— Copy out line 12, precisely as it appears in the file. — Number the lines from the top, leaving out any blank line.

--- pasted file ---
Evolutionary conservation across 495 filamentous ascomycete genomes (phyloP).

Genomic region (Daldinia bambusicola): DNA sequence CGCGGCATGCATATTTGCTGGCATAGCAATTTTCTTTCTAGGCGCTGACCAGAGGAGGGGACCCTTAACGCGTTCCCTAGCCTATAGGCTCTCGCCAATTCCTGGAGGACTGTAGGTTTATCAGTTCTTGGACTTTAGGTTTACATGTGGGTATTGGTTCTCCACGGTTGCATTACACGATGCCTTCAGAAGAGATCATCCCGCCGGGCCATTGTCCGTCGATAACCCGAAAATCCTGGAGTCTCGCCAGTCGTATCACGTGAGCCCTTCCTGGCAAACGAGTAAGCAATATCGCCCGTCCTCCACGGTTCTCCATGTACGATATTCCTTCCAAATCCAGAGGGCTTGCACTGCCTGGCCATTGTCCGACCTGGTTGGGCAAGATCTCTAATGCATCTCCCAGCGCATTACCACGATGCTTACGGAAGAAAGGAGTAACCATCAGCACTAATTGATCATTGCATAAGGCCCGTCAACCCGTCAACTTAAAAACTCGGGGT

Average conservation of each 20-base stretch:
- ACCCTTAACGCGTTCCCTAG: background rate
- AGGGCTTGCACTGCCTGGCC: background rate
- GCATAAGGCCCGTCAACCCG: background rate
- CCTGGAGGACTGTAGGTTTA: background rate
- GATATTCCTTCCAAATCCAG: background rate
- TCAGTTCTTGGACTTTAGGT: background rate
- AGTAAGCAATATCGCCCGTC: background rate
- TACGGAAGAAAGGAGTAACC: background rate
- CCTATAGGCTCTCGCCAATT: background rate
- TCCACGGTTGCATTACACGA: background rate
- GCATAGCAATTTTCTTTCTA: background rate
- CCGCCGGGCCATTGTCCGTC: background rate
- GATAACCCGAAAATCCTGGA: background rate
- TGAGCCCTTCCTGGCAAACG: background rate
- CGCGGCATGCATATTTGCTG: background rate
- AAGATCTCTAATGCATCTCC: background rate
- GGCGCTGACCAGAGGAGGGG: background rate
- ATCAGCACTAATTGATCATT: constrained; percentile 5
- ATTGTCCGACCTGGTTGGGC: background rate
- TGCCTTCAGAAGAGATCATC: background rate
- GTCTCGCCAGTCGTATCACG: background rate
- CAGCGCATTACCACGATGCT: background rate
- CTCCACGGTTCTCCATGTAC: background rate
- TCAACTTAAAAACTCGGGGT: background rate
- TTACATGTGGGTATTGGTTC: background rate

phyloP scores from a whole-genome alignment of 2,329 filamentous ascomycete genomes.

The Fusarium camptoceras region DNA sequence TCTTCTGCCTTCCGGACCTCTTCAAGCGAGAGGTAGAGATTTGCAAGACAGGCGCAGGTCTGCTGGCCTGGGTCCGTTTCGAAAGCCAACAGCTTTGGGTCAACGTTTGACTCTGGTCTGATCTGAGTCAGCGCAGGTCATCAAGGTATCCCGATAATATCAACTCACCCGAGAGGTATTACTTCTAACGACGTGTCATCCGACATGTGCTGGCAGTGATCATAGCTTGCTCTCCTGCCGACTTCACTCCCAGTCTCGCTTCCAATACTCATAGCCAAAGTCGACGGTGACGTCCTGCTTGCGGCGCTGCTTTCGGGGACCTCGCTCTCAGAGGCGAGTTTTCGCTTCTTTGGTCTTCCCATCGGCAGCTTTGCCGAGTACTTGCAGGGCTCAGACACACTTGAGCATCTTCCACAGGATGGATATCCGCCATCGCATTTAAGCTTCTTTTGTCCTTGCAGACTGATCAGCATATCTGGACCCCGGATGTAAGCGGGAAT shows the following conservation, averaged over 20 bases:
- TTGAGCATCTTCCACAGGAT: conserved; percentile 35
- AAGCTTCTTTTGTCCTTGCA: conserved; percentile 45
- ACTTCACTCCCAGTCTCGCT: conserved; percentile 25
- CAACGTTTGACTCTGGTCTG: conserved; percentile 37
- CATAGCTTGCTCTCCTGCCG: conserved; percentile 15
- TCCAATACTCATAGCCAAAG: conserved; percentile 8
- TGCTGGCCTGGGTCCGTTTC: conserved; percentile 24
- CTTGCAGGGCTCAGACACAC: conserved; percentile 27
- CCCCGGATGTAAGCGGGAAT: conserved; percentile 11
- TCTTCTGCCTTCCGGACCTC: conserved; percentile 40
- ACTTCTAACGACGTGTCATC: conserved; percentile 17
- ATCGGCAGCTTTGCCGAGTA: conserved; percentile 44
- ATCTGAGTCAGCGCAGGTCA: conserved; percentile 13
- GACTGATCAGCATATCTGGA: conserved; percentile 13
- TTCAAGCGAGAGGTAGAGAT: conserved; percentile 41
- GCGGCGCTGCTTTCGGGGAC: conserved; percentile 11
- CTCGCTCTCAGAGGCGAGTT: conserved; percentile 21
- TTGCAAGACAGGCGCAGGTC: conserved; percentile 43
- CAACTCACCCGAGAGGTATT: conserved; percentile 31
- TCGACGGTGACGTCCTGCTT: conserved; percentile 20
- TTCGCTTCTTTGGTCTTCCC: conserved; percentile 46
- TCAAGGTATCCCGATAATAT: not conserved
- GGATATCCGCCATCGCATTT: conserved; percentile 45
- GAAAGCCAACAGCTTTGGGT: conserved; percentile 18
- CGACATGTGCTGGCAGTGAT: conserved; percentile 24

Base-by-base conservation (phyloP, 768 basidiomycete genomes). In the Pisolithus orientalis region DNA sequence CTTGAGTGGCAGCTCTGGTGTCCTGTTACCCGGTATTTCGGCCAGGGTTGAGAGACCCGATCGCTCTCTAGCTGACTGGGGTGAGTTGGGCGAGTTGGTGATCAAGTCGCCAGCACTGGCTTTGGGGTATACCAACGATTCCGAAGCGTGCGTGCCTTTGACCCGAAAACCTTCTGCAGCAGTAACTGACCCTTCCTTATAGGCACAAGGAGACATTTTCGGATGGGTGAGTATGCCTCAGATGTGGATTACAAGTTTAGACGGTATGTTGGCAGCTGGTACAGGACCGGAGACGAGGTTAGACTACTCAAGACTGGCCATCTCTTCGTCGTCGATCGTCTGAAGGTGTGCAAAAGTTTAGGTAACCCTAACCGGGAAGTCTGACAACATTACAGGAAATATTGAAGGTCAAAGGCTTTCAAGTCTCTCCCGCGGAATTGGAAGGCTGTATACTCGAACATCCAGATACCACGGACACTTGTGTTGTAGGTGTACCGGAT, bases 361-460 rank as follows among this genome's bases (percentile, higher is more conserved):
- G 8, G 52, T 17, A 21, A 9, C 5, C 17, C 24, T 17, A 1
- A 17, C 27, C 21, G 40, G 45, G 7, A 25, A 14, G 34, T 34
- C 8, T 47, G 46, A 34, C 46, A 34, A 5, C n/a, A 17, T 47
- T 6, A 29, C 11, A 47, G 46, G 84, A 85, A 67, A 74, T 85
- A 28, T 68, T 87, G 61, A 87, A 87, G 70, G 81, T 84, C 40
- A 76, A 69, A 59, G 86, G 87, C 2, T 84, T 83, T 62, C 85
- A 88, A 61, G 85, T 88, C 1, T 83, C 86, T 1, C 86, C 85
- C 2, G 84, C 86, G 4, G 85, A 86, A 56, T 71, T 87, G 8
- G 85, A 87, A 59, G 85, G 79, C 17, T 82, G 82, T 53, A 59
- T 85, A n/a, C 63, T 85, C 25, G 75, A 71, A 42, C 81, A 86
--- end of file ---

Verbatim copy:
- CCTATAGGCTCTCGCCAATT: background rate